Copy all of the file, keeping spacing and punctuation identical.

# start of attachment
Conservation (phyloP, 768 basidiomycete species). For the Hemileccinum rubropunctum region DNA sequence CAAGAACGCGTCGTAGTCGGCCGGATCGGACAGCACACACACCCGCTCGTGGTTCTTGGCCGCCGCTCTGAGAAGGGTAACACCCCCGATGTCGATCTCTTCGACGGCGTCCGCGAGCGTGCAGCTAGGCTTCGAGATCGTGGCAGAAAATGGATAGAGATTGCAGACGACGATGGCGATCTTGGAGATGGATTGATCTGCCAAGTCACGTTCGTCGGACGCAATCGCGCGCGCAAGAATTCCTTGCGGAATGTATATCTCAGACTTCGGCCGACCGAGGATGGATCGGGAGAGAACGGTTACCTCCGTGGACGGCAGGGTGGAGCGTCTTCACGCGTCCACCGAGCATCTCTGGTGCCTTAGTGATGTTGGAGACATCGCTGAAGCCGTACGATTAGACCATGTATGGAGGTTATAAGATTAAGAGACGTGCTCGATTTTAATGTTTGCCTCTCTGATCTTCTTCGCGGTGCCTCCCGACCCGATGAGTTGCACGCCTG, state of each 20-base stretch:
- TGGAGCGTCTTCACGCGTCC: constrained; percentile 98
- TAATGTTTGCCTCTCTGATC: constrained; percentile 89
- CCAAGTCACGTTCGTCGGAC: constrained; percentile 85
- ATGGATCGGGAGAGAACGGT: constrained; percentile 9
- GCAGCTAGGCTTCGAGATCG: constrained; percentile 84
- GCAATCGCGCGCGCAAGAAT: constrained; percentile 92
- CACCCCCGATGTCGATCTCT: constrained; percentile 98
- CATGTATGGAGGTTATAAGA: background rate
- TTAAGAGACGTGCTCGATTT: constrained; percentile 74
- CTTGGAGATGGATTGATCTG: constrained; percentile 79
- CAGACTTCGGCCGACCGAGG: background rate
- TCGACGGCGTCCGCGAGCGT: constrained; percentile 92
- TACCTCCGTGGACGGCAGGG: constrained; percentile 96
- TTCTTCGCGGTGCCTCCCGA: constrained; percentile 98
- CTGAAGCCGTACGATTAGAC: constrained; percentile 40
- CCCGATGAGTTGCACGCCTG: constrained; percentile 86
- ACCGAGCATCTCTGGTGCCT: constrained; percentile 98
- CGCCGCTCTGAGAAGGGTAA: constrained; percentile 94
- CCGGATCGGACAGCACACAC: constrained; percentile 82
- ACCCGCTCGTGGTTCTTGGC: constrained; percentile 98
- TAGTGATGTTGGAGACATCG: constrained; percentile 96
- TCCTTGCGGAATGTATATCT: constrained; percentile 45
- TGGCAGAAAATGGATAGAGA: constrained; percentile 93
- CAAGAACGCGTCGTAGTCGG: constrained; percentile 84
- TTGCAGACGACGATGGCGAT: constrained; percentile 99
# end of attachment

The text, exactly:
Conservation (phyloP, 768 basidiomycete species). For the Hemileccinum rubropunctum region DNA sequence CAAGAACGCGTCGTAGTCGGCCGGATCGGACAGCACACACACCCGCTCGTGGTTCTTGGCCGCCGCTCTGAGAAGGGTAACACCCCCGATGTCGATCTCTTCGACGGCGTCCGCGAGCGTGCAGCTAGGCTTCGAGATCGTGGCAGAAAATGGATAGAGATTGCAGACGACGATGGCGATCTTGGAGATGGATTGATCTGCCAAGTCACGTTCGTCGGACGCAATCGCGCGCGCAAGAATTCCTTGCGGAATGTATATCTCAGACTTCGGCCGACCGAGGATGGATCGGGAGAGAACGGTTACCTCCGTGGACGGCAGGGTGGAGCGTCTTCACGCGTCCACCGAGCATCTCTGGTGCCTTAGTGATGTTGGAGACATCGCTGAAGCCGTACGATTAGACCATGTATGGAGGTTATAAGATTAAGAGACGTGCTCGATTTTAATGTTTGCCTCTCTGATCTTCTTCGCGGTGCCTCCCGACCCGATGAGTTGCACGCCTG, state of each 20-base stretch:
- TGGAGCGTCTTCACGCGTCC: constrained; percentile 98
- TAATGTTTGCCTCTCTGATC: constrained; percentile 89
- CCAAGTCACGTTCGTCGGAC: constrained; percentile 85
- ATGGATCGGGAGAGAACGGT: constrained; percentile 9
- GCAGCTAGGCTTCGAGATCG: constrained; percentile 84
- GCAATCGCGCGCGCAAGAAT: constrained; percentile 92
- CACCCCCGATGTCGATCTCT: constrained; percentile 98
- CATGTATGGAGGTTATAAGA: background rate
- TTAAGAGACGTGCTCGATTT: constrained; percentile 74
- CTTGGAGATGGATTGATCTG: constrained; percentile 79
- CAGACTTCGGCCGACCGAGG: background rate
- TCGACGGCGTCCGCGAGCGT: constrained; percentile 92
- TACCTCCGTGGACGGCAGGG: constrained; percentile 96
- TTCTTCGCGGTGCCTCCCGA: constrained; percentile 98
- CTGAAGCCGTACGATTAGAC: constrained; percentile 40
- CCCGATGAGTTGCACGCCTG: constrained; percentile 86
- ACCGAGCATCTCTGGTGCCT: constrained; percentile 98
- CGCCGCTCTGAGAAGGGTAA: constrained; percentile 94
- CCGGATCGGACAGCACACAC: constrained; percentile 82
- ACCCGCTCGTGGTTCTTGGC: constrained; percentile 98
- TAGTGATGTTGGAGACATCG: constrained; percentile 96
- TCCTTGCGGAATGTATATCT: constrained; percentile 45
- TGGCAGAAAATGGATAGAGA: constrained; percentile 93
- CAAGAACGCGTCGTAGTCGG: constrained; percentile 84
- TTGCAGACGACGATGGCGAT: constrained; percentile 99